Beyoncé Giselle Knowles-Carter told us that her new album, The Lion King: The Gift, was going to be a love letter to Africa.
The fact she made this entire album for the live-action release of The Lion King made it clear she was being seriouss. Everything about the track list and the artists who she chose to feature on the album made it clear that she wasn’t playing around.
But nothing could have prepared us for the pure perfection that this album actually is.
Queen Bey completely delivered on her promise to find ‘the best talent from Africa’ and to let them shine, rather than just use some of the sounds and create her own interpretation.
‘I wanted it to be authentic to what is beautiful about the music in Africa,’ she said in an interview with ABC. And boy, did she come all the way through.
The album only features four songs with Beyoncé singing solo on the track, and naturally they are sensational. We don’t expect anything less from Bey at this point.
The songs are a love letters to the young Beyoncé who fell in love with The Lion King, to her children Blue, Rumi and Sire, to the Beyhive and even to her father, Matthew Knowles.
But the album really makes it mark thanks to the wonderful African artists who completely slay on their tracks.
From Wizkid’s beautiful lyrics and vocals on his and Bey’s collaboration, Brown Skin Girl, to Burna Boy’s Naijia swagger on JA ARA E tracks are instant classics. Don’t even get me started on the way Tiwa Savage and Mr Eazi just won everything with Keys To The Kingdom.
Don’t Jealous Me and Mood 4 Eva lyrics are going to be popping up on Instagram everywhere you turn and honestly, you love to see it.
Beyoncé is fully aware of her power and her impact, and the fact she is using it to bring Afrobeats to the western mainstream in this way is a sign of the legacy she wants to leave.
As a Nigerian, I’ve been aware of Beyoncé’s growing love and respect for the motherland. Back in 2009, she revealed her ancestors were Nigerian and as a gift to the crowd, she sang the Nigerian anthem for them.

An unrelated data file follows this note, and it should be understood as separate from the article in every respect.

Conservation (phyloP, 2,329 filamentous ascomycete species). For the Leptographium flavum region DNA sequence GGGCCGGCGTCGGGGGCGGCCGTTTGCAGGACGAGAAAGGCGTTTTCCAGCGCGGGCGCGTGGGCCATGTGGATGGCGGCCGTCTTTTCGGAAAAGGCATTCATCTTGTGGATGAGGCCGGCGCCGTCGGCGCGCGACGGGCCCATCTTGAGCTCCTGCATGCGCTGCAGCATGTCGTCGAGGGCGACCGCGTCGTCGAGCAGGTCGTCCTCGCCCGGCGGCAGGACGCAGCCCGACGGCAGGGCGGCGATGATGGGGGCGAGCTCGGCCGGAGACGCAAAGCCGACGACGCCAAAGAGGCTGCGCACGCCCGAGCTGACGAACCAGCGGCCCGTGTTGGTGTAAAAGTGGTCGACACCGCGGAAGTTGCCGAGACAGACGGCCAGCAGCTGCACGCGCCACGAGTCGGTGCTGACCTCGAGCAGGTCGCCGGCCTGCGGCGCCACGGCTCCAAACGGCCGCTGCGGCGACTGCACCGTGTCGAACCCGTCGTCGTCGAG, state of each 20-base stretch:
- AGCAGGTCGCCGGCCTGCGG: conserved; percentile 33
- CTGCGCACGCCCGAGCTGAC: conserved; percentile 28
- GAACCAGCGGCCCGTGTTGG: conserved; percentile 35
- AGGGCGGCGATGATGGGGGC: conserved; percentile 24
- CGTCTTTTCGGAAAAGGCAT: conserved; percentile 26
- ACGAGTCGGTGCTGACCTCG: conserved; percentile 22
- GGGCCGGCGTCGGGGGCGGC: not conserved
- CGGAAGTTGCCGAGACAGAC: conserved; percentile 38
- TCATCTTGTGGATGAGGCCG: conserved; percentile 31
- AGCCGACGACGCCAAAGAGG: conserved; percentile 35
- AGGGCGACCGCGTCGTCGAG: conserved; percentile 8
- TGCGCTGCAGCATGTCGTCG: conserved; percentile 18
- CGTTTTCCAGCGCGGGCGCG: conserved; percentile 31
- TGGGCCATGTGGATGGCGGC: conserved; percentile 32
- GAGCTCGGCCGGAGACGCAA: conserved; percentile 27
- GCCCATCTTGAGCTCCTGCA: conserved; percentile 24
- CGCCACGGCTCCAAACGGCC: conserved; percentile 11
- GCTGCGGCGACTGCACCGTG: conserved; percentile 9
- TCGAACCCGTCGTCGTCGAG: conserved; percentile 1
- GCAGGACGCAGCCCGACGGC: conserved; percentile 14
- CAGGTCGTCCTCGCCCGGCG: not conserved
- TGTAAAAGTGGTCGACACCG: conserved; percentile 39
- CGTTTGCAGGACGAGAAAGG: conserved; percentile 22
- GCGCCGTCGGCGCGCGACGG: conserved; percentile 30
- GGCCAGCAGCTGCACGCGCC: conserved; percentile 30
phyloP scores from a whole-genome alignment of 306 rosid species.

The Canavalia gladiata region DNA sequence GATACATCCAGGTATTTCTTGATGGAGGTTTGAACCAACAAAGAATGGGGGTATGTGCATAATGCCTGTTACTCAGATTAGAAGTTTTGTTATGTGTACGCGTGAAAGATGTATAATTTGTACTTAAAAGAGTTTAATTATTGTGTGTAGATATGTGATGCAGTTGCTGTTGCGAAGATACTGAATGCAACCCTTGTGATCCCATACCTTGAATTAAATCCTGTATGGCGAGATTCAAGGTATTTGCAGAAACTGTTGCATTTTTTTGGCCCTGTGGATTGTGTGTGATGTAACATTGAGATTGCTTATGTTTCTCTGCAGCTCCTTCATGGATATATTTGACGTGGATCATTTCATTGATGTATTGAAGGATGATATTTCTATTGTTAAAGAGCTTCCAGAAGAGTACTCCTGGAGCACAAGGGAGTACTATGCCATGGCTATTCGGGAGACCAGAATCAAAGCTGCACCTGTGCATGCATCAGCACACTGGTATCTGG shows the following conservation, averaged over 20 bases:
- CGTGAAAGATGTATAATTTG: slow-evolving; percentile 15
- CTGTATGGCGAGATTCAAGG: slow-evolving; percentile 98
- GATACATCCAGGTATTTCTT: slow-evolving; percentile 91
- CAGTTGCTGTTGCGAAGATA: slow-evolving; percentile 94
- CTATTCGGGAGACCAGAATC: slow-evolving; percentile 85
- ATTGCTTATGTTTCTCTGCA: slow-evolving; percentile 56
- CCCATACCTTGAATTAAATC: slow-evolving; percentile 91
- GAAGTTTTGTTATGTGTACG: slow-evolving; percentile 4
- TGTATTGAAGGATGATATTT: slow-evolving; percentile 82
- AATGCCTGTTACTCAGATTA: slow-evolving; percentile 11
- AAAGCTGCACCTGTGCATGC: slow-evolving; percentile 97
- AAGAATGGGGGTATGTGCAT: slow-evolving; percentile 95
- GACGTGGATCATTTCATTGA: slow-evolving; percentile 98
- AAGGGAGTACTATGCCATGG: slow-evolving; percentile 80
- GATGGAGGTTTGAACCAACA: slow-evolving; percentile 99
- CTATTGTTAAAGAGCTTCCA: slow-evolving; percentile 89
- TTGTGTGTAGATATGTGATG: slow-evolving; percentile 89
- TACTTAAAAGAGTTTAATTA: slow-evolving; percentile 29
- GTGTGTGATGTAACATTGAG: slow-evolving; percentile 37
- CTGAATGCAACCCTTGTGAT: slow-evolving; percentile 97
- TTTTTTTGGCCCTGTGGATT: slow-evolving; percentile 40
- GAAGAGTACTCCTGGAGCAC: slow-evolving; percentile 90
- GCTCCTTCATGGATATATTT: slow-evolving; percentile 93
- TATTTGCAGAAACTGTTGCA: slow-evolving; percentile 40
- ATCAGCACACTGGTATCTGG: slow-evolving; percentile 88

Since then she created a play about the life of Afrobeat legend, Fela Kuti, as well as paying homage to him in photoshoots and tracks like End of Time.
While we’ve seen her make reference to many African goddesses, imagery and traditions.
In fact, she was once working on an ‘African’ album inspired by Fela, but now she’s actualised her dream by working with the new generation of artists who spreading a new wave of Afrobeats across the continent.
Everything about album makes the listeners proud to be black, proud to have African heritage, proud at the fact we never stop slaying despite the countless ways other has tried to dim our light.
For a while there was a bit of disconnect between the motherland and diaspora, but there is no better way to show we work best together than this wonderful merging of music and culture.
Hearing the likes of Pharrell, Tierra Whack, Kendrick Lamar, DJ Khaled and Childish Gambino working their magic alongside African artists and beats truly is a gift.
‘We’ve kind of created our own genre and I feel like the soundtrack is the first soundtrack where it becomes visual in your in your mind,’ Bey explained to ABC. ‘The soundscape is more than just the music because each song tells the story of the film.’
The album ends with Spirit and while I wasn’t moved by it on first listen last week, it hit in a completely different way after listening to the entire album. Suddenly my mind could picture the plains of Africa, hear the rustling of the leaves, feel the heat of the burning sun and sense the majesty of the beautiful animals that also call it home.
I finally allowed myself to watch the video after hearing the album and once again had to marvel at just how well Beyoncé has executed every part of this project.
‘Each song was written to reflect the film’s storytelling that gives the listener a chance to imagine their own imagery, while listening to a new contemporary interpretation,’ she told Yahoo Finance.
‘It was important that the music was not only performed by the most interesting and talented artists but also produced by the best African producers. Authenticity and heart were important to me.’
In the space of 54 minutes, Beyoncé and a very talented group of artists manage to heal, uplift, strengthen and motivate every single person who is blessed with the gift of melanin.
And they did this through the power of making good, fun music that makes you want to dance. I’m not exaggerating when I say I literally felt energy flowing through me as I listened to the new girl power anthem, My Power.
The message of the album is crystal clear – Black is beautiful and we must work together to let the light of our motherland shine like it always deserved to.
Beyoncé, girl, you did the damn thing and we are so blessed to be able to bear witness to this momentous shift in the culture.
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